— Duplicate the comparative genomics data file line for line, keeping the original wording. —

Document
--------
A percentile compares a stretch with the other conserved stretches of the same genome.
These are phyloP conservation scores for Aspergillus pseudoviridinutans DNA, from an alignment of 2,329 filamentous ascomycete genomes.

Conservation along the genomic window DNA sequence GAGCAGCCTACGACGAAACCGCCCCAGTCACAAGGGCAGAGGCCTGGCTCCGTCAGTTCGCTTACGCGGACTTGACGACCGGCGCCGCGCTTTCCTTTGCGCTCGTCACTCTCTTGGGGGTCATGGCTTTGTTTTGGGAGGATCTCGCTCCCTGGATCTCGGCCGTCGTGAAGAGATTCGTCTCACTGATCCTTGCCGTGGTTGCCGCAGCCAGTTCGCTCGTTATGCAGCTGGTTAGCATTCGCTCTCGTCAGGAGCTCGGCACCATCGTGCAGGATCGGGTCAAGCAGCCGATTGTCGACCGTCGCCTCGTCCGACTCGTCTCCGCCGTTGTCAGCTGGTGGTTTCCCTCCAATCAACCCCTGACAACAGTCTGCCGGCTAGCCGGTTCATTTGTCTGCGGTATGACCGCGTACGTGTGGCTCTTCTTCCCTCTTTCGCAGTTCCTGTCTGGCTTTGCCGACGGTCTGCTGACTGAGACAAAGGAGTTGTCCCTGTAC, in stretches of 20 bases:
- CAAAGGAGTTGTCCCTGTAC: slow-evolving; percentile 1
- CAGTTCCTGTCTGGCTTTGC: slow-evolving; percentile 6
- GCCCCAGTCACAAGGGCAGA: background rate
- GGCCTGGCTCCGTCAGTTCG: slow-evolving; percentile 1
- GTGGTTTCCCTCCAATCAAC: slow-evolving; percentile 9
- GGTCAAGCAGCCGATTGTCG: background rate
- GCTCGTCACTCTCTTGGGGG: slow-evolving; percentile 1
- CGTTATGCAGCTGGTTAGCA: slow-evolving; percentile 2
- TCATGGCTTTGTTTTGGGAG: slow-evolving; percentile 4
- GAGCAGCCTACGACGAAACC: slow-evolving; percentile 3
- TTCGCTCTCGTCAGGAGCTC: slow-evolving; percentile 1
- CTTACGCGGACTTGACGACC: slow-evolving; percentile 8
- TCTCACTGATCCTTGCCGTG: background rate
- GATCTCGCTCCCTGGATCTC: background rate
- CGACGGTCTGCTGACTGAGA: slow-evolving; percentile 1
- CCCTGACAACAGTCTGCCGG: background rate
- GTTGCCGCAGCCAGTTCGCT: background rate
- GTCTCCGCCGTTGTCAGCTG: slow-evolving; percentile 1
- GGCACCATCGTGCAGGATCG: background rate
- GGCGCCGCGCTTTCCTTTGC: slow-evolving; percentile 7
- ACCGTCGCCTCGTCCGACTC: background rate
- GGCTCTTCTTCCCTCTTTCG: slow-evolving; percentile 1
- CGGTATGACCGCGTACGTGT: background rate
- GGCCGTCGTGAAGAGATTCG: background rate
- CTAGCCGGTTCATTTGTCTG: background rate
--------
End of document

A percentile compares a stretch with the other conserved stretches of the same genome.
These are phyloP conservation scores for Aspergillus pseudoviridinutans DNA, from an alignment of 2,329 filamentous ascomycete genomes.

Conservation along the genomic window DNA sequence GAGCAGCCTACGACGAAACCGCCCCAGTCACAAGGGCAGAGGCCTGGCTCCGTCAGTTCGCTTACGCGGACTTGACGACCGGCGCCGCGCTTTCCTTTGCGCTCGTCACTCTCTTGGGGGTCATGGCTTTGTTTTGGGAGGATCTCGCTCCCTGGATCTCGGCCGTCGTGAAGAGATTCGTCTCACTGATCCTTGCCGTGGTTGCCGCAGCCAGTTCGCTCGTTATGCAGCTGGTTAGCATTCGCTCTCGTCAGGAGCTCGGCACCATCGTGCAGGATCGGGTCAAGCAGCCGATTGTCGACCGTCGCCTCGTCCGACTCGTCTCCGCCGTTGTCAGCTGGTGGTTTCCCTCCAATCAACCCCTGACAACAGTCTGCCGGCTAGCCGGTTCATTTGTCTGCGGTATGACCGCGTACGTGTGGCTCTTCTTCCCTCTTTCGCAGTTCCTGTCTGGCTTTGCCGACGGTCTGCTGACTGAGACAAAGGAGTTGTCCCTGTAC, in stretches of 20 bases:
- CAAAGGAGTTGTCCCTGTAC: slow-evolving; percentile 1
- CAGTTCCTGTCTGGCTTTGC: slow-evolving; percentile 6
- GCCCCAGTCACAAGGGCAGA: background rate
- GGCCTGGCTCCGTCAGTTCG: slow-evolving; percentile 1
- GTGGTTTCCCTCCAATCAAC: slow-evolving; percentile 9
- GGTCAAGCAGCCGATTGTCG: background rate
- GCTCGTCACTCTCTTGGGGG: slow-evolving; percentile 1
- CGTTATGCAGCTGGTTAGCA: slow-evolving; percentile 2
- TCATGGCTTTGTTTTGGGAG: slow-evolving; percentile 4
- GAGCAGCCTACGACGAAACC: slow-evolving; percentile 3
- TTCGCTCTCGTCAGGAGCTC: slow-evolving; percentile 1
- CTTACGCGGACTTGACGACC: slow-evolving; percentile 8
- TCTCACTGATCCTTGCCGTG: background rate
- GATCTCGCTCCCTGGATCTC: background rate
- CGACGGTCTGCTGACTGAGA: slow-evolving; percentile 1
- CCCTGACAACAGTCTGCCGG: background rate
- GTTGCCGCAGCCAGTTCGCT: background rate
- GTCTCCGCCGTTGTCAGCTG: slow-evolving; percentile 1
- GGCACCATCGTGCAGGATCG: background rate
- GGCGCCGCGCTTTCCTTTGC: slow-evolving; percentile 7
- ACCGTCGCCTCGTCCGACTC: background rate
- GGCTCTTCTTCCCTCTTTCG: slow-evolving; percentile 1
- CGGTATGACCGCGTACGTGT: background rate
- GGCCGTCGTGAAGAGATTCG: background rate
- CTAGCCGGTTCATTTGTCTG: background rate